The list of employees to be transferred must be communicated to the new company within a maximum of 15 days following the loss of the service contract. Failure to do so will mean that the employees are not transferred.
Prior agreement of the employees
When employees are transferred, they are subject to a new employment contract with their new employer. The contract will, however, include the main elements of the former employment contract, including qualifications, seniority and the job classification system used for determining pay.
The rate of pay should also remain the same, calculated on the basis of the average pay over the previous 12 months. The average shall include bonuses but not additional overtime pay. The new employer has 15 days before the start of activity to prepare a draft employment contract.
Employee representatives at the new company are informed of the arrival of new employees and the new employees have 10 days in which to agree the new contract.
Going beyond the minimum requirements of the Acquired Rights Directive 2001/23, the new collective agreement states that transfer is subject to the prior agreement of the employees concerned. The new employer must also ensure that the occupational social security package will be at least equivalent to that provided in the sectoral agreement. From the first day of transfer, the transferred employees are covered by any collective agreement(s) applicable at the new employer’s company. Annual leave, however, is not transferred and is replaced by an allowance equivalent to the salary that would have been paid if the employee had taken their leave. The transferred employees will receive at least one day of training in their new company and at least one day of familiarisation with the applicable safety rules.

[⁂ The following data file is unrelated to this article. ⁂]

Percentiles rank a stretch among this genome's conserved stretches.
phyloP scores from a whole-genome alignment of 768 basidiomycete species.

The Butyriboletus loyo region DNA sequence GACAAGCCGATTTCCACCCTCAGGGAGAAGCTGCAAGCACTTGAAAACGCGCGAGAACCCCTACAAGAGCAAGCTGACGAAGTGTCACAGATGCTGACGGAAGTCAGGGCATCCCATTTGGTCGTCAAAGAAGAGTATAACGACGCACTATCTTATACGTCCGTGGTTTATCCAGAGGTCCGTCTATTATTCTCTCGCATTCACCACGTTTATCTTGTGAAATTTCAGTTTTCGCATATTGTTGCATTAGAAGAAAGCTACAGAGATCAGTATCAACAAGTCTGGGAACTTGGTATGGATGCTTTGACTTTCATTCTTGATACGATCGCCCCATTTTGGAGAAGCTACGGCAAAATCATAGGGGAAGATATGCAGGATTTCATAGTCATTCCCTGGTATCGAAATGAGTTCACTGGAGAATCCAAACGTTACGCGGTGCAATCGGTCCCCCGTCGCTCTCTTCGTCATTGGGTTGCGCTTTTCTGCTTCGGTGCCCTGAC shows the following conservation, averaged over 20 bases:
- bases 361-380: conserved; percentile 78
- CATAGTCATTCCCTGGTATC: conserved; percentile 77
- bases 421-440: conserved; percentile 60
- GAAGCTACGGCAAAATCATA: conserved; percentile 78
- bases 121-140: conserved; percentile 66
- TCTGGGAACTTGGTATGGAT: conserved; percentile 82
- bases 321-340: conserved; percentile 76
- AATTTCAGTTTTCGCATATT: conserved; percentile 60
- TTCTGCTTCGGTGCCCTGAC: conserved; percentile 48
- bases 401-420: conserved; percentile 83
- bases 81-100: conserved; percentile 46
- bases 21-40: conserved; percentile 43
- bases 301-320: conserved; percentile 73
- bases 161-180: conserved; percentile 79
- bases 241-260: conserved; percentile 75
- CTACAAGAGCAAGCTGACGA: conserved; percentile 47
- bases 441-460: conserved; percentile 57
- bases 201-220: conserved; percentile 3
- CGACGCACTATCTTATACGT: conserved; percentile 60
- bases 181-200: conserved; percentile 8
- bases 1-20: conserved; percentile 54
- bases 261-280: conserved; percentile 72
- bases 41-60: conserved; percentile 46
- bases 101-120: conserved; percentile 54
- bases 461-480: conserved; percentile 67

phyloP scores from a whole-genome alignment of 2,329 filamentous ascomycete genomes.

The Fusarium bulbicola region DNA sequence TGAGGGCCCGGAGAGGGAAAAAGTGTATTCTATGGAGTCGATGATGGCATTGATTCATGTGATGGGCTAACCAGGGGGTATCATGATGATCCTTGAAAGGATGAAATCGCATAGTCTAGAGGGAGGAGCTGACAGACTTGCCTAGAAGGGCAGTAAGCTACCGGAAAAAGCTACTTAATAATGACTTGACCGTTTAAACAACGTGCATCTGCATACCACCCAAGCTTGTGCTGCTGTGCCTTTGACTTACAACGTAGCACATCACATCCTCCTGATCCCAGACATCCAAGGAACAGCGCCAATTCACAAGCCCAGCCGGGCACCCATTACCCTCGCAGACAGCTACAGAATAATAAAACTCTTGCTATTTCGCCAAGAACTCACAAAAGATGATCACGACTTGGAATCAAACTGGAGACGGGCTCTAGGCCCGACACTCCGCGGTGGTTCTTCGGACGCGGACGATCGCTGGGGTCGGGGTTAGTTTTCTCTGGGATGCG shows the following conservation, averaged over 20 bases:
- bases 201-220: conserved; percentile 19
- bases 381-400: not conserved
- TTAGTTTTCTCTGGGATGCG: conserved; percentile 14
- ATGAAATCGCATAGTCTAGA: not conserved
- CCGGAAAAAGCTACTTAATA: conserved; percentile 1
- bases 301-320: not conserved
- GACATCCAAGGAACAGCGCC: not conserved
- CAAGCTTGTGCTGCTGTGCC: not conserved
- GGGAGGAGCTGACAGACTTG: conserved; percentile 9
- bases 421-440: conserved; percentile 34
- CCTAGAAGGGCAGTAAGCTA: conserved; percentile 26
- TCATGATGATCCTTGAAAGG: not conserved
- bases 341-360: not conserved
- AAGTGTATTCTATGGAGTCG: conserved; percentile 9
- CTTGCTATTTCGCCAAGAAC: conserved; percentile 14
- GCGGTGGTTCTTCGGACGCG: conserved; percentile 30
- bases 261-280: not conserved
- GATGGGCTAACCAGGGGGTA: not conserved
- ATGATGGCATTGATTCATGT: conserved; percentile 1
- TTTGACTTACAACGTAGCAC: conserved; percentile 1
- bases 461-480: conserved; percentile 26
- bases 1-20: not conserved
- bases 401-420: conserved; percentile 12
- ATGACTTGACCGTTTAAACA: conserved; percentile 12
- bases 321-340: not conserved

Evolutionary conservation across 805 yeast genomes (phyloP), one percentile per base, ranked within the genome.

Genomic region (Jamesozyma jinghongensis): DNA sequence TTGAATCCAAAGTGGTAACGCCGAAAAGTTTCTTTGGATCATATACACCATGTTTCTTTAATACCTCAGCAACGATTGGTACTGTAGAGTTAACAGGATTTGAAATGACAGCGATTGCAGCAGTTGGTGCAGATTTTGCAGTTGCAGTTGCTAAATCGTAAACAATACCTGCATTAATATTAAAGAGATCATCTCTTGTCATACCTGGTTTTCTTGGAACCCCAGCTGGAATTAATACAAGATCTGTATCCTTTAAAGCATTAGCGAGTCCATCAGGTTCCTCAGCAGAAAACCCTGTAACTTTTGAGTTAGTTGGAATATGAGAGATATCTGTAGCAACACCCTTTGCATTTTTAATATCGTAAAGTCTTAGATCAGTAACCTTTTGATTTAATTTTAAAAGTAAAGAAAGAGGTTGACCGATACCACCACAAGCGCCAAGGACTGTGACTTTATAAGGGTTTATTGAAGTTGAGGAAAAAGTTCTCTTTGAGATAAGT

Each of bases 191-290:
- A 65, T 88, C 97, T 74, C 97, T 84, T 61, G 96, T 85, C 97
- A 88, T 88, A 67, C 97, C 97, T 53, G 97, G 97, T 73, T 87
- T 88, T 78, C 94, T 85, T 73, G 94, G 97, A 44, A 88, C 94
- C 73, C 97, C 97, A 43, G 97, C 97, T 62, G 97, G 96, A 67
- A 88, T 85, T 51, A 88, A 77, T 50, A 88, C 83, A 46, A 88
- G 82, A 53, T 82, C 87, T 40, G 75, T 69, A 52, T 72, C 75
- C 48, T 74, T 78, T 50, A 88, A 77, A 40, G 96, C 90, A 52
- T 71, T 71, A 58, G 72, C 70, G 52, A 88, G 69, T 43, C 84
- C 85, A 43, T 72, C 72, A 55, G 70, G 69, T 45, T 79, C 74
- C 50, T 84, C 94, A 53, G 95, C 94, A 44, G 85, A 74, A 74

Despite the intentions of the social partners in reaching this agreement, some issues remain unresolved.
Firstly, it is unclear whether the decision not to allow the transfer of annual leave contradicts Directive 2003/88 concerning certain aspects of the organisation of working time, and a 2006 ruling of the ECJ on the provision of annual leave (560Kb PDF), that observes that the positive effect that leave has on the health and safety of the worker becomes apparent when it is taken in the year it is prescribed.
According to Article 7(2) of Directive 2003/88, the minimum period of paid annual leave may not be replaced by an allowance in lieu, except where the employment relationship is terminated. However, it is unclear whether the contract can really be considered terminated when the employment relationship continues on the same basis with a new employer.
Secondly, there is also a question regarding the age criterion for determining which employees should be transferred. It is not clear whether taking the age of a worker into account can be justified. Directive 2000/78 (129Kb PDF) establishes a general framework for equal treatment in employment and occupations, and declares that all discrimination based on age should be prohibited throughout the European Community.
Jean-Philippe Lhernould, Human and Employment Research Agency (HERA)